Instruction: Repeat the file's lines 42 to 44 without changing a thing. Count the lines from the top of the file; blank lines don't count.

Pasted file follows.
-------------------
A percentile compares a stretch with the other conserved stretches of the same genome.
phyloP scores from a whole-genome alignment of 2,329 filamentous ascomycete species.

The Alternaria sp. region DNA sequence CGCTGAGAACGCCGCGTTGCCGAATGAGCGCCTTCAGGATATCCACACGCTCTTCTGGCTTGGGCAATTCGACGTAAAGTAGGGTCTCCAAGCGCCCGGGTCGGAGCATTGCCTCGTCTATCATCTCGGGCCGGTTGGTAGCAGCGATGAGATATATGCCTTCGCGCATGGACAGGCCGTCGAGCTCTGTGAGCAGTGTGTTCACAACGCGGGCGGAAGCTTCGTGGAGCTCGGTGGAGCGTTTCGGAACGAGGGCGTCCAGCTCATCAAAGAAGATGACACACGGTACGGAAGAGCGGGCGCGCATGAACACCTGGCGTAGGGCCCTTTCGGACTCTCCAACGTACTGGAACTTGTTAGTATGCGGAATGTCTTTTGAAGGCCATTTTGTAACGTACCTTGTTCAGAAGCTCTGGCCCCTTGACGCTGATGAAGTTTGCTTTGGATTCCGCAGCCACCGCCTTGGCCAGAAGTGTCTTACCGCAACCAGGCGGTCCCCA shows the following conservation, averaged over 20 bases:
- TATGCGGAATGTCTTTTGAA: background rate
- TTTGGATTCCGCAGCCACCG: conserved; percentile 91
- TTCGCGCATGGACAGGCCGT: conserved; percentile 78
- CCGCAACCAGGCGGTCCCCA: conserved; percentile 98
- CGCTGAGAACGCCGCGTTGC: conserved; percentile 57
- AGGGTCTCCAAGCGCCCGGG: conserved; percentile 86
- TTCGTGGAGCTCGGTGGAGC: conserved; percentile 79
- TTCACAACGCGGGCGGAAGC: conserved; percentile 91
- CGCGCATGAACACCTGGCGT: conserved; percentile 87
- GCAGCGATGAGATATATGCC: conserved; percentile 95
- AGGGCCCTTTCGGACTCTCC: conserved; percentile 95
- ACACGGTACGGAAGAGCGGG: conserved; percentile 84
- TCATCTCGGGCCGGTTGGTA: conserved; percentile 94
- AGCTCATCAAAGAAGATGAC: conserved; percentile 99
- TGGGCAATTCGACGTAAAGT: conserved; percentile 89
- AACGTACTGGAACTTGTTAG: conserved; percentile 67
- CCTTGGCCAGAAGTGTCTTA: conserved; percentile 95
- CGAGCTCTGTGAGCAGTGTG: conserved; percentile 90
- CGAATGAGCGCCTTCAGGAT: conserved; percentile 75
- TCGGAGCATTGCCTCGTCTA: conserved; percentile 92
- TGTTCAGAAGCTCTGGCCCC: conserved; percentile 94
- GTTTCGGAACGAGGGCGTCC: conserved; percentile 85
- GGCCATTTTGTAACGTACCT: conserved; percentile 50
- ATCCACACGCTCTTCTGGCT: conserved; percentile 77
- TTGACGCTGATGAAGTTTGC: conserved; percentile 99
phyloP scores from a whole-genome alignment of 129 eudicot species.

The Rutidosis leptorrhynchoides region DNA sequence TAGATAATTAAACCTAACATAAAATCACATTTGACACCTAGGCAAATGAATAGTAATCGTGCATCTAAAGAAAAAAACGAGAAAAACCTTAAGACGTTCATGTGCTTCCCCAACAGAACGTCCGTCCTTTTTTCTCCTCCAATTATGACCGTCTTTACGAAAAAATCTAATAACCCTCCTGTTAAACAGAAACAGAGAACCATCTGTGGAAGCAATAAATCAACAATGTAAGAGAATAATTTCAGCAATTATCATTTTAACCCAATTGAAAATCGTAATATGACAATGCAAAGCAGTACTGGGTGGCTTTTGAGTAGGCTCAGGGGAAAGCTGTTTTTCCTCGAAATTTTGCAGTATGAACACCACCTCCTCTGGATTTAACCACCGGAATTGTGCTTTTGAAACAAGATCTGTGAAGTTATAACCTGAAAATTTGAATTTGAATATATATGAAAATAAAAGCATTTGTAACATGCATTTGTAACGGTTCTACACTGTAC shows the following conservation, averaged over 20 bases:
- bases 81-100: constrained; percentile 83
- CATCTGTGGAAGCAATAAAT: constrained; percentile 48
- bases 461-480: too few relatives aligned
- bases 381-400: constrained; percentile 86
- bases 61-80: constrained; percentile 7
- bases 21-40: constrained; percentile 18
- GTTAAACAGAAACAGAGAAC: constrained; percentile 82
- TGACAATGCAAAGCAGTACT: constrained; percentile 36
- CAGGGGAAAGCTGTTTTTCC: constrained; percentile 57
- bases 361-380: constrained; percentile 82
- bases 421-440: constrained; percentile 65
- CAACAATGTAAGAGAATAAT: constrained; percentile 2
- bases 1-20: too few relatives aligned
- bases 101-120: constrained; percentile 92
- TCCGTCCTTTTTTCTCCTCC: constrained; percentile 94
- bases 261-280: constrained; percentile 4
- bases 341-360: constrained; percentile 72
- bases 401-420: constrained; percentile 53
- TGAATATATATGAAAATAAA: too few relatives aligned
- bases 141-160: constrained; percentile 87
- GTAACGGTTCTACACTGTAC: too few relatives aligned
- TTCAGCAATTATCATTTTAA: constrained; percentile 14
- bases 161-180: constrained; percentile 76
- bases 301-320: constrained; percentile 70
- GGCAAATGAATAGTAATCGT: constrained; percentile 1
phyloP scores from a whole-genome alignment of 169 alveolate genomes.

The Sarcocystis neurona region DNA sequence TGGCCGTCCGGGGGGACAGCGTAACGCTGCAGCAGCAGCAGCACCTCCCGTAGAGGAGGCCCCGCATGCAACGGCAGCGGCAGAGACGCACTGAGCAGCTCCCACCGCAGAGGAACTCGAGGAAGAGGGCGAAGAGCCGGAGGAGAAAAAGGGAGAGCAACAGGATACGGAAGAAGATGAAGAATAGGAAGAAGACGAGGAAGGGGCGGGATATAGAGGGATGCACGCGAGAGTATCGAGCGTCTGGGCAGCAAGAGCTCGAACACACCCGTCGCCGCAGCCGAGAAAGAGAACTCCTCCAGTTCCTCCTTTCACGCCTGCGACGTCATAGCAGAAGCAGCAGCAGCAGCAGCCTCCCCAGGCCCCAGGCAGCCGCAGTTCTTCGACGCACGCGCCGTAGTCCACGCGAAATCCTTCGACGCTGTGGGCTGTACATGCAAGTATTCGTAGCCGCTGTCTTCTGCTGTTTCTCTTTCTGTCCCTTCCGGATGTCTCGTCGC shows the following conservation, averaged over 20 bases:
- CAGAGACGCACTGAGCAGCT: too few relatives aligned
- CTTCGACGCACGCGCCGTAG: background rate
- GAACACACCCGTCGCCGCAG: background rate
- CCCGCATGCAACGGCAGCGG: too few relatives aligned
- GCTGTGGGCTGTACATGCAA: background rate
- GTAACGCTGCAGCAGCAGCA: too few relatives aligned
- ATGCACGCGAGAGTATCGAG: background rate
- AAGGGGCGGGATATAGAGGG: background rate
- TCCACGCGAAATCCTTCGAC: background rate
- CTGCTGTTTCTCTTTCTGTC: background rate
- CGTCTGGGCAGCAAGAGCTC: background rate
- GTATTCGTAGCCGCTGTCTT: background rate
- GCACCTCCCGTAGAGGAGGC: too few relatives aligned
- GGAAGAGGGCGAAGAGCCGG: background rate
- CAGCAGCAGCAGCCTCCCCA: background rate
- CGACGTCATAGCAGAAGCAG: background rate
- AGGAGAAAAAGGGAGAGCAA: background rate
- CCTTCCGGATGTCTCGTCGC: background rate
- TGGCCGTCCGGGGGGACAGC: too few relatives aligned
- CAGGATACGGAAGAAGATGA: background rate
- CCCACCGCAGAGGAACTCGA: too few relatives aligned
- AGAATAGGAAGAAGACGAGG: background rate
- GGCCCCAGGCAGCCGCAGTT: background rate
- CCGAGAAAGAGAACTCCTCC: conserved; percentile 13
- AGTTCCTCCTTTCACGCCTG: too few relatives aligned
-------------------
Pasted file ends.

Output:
- CAACAATGTAAGAGAATAAT: constrained; percentile 2
- bases 1-20: too few relatives aligned
- bases 101-120: constrained; percentile 92